August 16-22 2021
How the Alpha variant has spread in the UK?
The Alpha (⍺) or UK variant emerged in England at the end of 2020 and spread rapidly throughout the country. By the 19 January 2021, this variant had reached all 4 countries of the UK. Despite travel restrictions, it then became dominant throughout the world. Studies have shown that this variant has higher transmissibility and pathogenicity than preceding strains. British researchers (at the University of Oxford and University of Edinburgh) reconstructed the geographical dynamics of the Alpha variant and analysed how human mobility may have contributed to the start of epidemic spread.
The researchers analysed data on human mobility, SARS-CoV-2 genome sequences and PCR tests in the UK. They were thus able to reconstruct the spread of the Alpha variant using phylogeographic analysis. The variant was detected for the first time in Kent (to the south-east of London) on the 20th September 2020. The researchers observed that in each region, the date of the variant’s first appearance correlated to travel from Kent or from London.
They were thus able to establish several phases of the variant’s propagation :
- The first occurred during the 2nd lockdown: the Alpha variant spread between Kent and greater London, with few infections occurring over greater distances.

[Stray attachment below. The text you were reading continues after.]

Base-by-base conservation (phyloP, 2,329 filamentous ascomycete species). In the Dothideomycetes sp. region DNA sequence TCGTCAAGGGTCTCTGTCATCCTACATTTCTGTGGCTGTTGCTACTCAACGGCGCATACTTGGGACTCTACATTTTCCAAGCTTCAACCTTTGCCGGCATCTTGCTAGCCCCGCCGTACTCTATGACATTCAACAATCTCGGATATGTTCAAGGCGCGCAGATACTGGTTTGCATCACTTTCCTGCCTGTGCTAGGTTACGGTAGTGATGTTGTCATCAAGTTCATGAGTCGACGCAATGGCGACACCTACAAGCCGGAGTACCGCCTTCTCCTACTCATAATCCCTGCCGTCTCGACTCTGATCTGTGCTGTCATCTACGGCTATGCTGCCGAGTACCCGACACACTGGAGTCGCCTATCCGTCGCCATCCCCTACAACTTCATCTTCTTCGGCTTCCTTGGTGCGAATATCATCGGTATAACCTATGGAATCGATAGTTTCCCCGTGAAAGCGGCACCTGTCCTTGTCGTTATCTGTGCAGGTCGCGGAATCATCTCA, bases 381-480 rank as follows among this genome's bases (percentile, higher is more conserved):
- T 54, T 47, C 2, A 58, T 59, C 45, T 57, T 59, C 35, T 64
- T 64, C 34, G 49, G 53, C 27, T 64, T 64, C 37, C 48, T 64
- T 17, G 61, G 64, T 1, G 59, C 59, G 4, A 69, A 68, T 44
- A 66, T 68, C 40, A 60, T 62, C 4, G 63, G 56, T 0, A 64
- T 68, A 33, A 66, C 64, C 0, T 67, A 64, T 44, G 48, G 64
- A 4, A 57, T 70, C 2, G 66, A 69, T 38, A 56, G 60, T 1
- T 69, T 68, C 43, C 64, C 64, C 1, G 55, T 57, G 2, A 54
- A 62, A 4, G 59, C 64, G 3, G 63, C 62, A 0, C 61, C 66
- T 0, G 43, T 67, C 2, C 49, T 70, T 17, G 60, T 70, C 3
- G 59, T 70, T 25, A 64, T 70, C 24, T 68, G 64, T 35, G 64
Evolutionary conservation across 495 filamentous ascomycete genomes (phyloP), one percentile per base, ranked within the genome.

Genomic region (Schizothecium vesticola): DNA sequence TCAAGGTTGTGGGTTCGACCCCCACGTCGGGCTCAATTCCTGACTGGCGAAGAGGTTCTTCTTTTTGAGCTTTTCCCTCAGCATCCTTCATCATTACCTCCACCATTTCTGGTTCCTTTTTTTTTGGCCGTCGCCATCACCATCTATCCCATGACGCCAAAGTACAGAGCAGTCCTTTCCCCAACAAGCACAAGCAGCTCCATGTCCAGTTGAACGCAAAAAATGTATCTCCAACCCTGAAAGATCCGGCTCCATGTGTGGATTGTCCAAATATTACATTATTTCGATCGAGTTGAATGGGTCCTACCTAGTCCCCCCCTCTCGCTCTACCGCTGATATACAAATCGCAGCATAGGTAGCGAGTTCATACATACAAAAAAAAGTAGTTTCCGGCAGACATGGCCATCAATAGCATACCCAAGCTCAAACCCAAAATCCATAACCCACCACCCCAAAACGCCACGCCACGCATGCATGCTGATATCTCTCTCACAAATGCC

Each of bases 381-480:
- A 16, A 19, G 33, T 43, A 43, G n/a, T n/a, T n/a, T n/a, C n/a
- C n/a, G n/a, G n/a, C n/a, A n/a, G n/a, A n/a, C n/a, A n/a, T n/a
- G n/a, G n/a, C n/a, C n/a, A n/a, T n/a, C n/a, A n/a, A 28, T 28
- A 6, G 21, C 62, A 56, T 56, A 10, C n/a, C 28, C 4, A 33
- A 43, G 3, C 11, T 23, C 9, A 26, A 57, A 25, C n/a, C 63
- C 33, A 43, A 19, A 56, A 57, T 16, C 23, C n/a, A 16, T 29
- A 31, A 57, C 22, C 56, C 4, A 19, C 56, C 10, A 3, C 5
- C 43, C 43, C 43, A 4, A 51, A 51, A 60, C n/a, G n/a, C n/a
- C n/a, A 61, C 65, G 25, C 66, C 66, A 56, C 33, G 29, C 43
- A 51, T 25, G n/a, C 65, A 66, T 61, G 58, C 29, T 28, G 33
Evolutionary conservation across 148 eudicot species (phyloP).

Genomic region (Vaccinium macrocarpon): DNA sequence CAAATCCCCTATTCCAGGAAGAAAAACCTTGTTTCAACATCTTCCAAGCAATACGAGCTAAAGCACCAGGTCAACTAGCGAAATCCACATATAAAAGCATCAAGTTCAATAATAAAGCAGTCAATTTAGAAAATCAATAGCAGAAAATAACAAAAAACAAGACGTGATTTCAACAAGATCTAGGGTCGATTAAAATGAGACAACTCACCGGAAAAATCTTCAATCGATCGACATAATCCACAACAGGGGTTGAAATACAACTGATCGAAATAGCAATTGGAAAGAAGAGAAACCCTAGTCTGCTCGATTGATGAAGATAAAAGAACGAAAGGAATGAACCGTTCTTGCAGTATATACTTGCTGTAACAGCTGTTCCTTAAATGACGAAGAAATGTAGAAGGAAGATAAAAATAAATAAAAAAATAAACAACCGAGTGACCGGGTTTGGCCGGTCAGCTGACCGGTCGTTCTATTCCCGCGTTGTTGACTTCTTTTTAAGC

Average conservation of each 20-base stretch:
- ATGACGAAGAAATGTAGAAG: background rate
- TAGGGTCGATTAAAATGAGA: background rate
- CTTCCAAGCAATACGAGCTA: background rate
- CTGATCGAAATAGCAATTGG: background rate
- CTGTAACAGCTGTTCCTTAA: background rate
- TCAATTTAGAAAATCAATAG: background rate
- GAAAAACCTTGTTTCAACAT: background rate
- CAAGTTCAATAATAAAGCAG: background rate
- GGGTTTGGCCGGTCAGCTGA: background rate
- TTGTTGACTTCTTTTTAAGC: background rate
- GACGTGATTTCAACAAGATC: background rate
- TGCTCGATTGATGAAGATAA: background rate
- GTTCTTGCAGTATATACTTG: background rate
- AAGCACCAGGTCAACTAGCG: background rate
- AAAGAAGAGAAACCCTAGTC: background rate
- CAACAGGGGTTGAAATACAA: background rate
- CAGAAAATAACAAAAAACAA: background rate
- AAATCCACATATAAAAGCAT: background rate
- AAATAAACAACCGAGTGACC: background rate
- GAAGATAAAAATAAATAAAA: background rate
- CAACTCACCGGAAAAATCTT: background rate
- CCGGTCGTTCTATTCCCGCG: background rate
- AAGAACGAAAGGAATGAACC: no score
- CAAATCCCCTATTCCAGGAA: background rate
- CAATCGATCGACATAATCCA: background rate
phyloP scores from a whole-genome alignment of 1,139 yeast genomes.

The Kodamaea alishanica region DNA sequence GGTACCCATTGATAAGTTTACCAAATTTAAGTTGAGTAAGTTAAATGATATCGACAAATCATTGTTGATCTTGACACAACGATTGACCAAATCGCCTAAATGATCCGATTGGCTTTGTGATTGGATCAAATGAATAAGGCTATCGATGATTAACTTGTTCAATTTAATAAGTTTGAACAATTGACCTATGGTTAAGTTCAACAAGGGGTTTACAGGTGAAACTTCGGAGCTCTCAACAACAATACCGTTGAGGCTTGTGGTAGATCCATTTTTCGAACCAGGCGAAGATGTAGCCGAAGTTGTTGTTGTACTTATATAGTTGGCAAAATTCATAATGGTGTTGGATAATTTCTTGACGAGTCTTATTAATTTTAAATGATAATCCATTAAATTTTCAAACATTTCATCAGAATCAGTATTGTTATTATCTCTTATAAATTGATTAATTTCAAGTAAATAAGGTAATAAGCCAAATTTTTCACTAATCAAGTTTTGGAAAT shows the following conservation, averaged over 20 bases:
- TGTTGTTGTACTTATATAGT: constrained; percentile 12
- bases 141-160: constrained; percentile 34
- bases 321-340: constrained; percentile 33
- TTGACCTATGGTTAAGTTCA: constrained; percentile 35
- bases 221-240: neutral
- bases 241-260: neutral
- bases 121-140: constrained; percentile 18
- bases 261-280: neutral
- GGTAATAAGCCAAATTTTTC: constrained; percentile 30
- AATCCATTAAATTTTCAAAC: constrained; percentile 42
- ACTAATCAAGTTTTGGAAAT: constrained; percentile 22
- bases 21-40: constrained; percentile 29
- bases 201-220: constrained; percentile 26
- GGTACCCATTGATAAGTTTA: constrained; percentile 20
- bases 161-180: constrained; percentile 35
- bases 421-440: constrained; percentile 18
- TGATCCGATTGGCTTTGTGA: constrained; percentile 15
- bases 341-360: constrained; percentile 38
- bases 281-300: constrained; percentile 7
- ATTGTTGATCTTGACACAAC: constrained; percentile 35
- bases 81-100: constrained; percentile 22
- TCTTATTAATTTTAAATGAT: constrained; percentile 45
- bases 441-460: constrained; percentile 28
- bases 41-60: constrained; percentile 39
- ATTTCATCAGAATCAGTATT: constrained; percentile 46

- a 2nd phase began at the end of this lockdown. The researchers observed spreading from the south of the country to other regions, with most infections occurring in large towns or cities.
This 2nd phase stabilised in the middle of December 2020, when strict public health restrictions were put in place by the government (closure of non-essential businesses, limitations of gatherings of people…). The researchers were not, however, able to establish a direct link between the implementation of these measures and slowing of the variant’s spread.
We now know that the Alpha variant emerged at a precise geographical location (identified retrospectively) and developed in the main from there. The particularly rapid spread of this variant was due to its high transmissibility and human mobility before, during and after the 2nd lockdown. These results remind us of the significant role of mobility in viral propagation at both national and international levels.